Fulton Center Transit Complex opens in Lower Manhattan

AmNews Staff Reports | 11/10/2014, 10:36 a.m.
After 10 years and a price tag of over $1 billion, the MTA opens the new Fulton Center in Lower ...
MTA opens the new Fulton Street Transit Center MTA

After 10 years and a price tag of over $1 billion, the MTA opens the new Fulton Center in Lower Manhattan on Broadway between John and Fulton Streets. The station allows straphangers to transfer between nine subway lines without having to go above ground.

Opened Monday morning, commuters were welcomed to the new subway station, which is encased in a glass and steel shell and will accommodate up to 300,000 daily riders using the 2, 3, 4, 5, A, C, J, Z and R lines. Construction of the Fulton Center includes restoration of the 125-year-old Corbin Building, which will provide additional public access to the facility.

“This building stands as a testament to the strength and resilience New York showed on 9/11 and every day since. And it stands as a testament to what smart investments in infrastructure can do to improve a city, a state, and even a nation,” said MTA Chairman and CEO Thomas F. Prendergast. “It shows what we can do for our customers and our region when we invest in transit, and it shows New York is still thinking big and building big. Great cities like New York need great public spaces, and I’m proud to see this new symbol of our city’s strength open its doors.”

The $1.4 billion Fulton Center project was funded with $847 million from a special Congressional appropriation granted after September 11, 2001. Known as the Lower Manhattan Recovery Grants, those funds were intended for local transit agencies to repair, replace, and enhance transportation infrastructure in Lower Manhattan.

The MTA provided $130 million in local funds. The project also received $423 million from the American Recovery and Reinvestment Act (ARRA), the largest single award for the Federal Transit Administration’s ARRA projects.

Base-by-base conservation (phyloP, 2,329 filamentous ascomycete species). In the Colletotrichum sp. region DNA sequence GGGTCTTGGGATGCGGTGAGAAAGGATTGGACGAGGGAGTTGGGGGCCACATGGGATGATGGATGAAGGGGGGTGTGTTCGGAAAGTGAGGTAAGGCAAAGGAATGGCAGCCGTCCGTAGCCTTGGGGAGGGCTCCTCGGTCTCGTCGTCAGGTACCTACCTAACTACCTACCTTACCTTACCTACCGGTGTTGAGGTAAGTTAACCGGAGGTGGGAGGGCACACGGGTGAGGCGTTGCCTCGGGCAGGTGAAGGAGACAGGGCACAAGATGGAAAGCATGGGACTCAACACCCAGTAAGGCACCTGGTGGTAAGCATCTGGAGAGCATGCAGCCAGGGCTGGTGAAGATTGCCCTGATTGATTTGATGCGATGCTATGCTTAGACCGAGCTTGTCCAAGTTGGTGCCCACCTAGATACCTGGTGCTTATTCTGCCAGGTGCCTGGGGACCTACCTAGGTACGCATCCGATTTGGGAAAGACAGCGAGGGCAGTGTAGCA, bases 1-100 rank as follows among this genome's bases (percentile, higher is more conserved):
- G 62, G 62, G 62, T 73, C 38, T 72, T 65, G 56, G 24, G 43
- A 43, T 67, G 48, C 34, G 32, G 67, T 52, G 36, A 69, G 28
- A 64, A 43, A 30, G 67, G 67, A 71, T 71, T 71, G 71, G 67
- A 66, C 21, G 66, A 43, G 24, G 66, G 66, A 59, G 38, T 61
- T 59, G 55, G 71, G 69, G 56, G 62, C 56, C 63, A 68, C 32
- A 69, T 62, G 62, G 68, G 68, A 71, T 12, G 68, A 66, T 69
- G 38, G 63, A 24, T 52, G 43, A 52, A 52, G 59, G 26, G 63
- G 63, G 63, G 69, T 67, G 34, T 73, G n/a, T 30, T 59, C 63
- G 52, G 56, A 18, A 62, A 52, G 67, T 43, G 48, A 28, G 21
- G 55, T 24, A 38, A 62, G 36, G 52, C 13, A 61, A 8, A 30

A new 350-foot-long pedestrian tunnel constructed under Dey Street between Broadway and Church Street will expand intermodal transit options by offering a connection to the R line, built outside of fare control, and ultimately to PATH trains at the World Trade Center complex. Transit options will expand to include transfers to the E when the World Trade Center Transit Hub opens, and the 1 line once the Cortlandt Street Station is rebuilt.

Ten escalators and fifteen American with Disabilities Act (ADA) elevators have been installed. The public restroom facilities include two ADA accessible bathrooms on the concourse and the street level.

“This new transit hub will go a long way toward enhancing the travel experience of hundreds of thousands of customers. They will finally benefit from a thoughtful design that vastly improves passenger flow throughout the station, minimizes congestion and makes transferring far easier than ever before,” said New York City Transit President Carmen Bianco.

The Fulton Center will be the only all-digital signage transit hub in New York City, housing the MTA’s largest digital signage media program with an extensive network of over 50 screens to host advertising campaigns that will also be managed and operated by Westfield. For the first time in the MTA system, a site-specific digital arts program will be employed at the complex, which is being managed by MTA Arts and Design.

The transit center also includes 16 interactive On the Go! Kiosks featuring large screens with information for trip planning with Trip Planner+, real-time service status, escalator & elevator status and local neighborhood maps. The screens also provide news and weather information.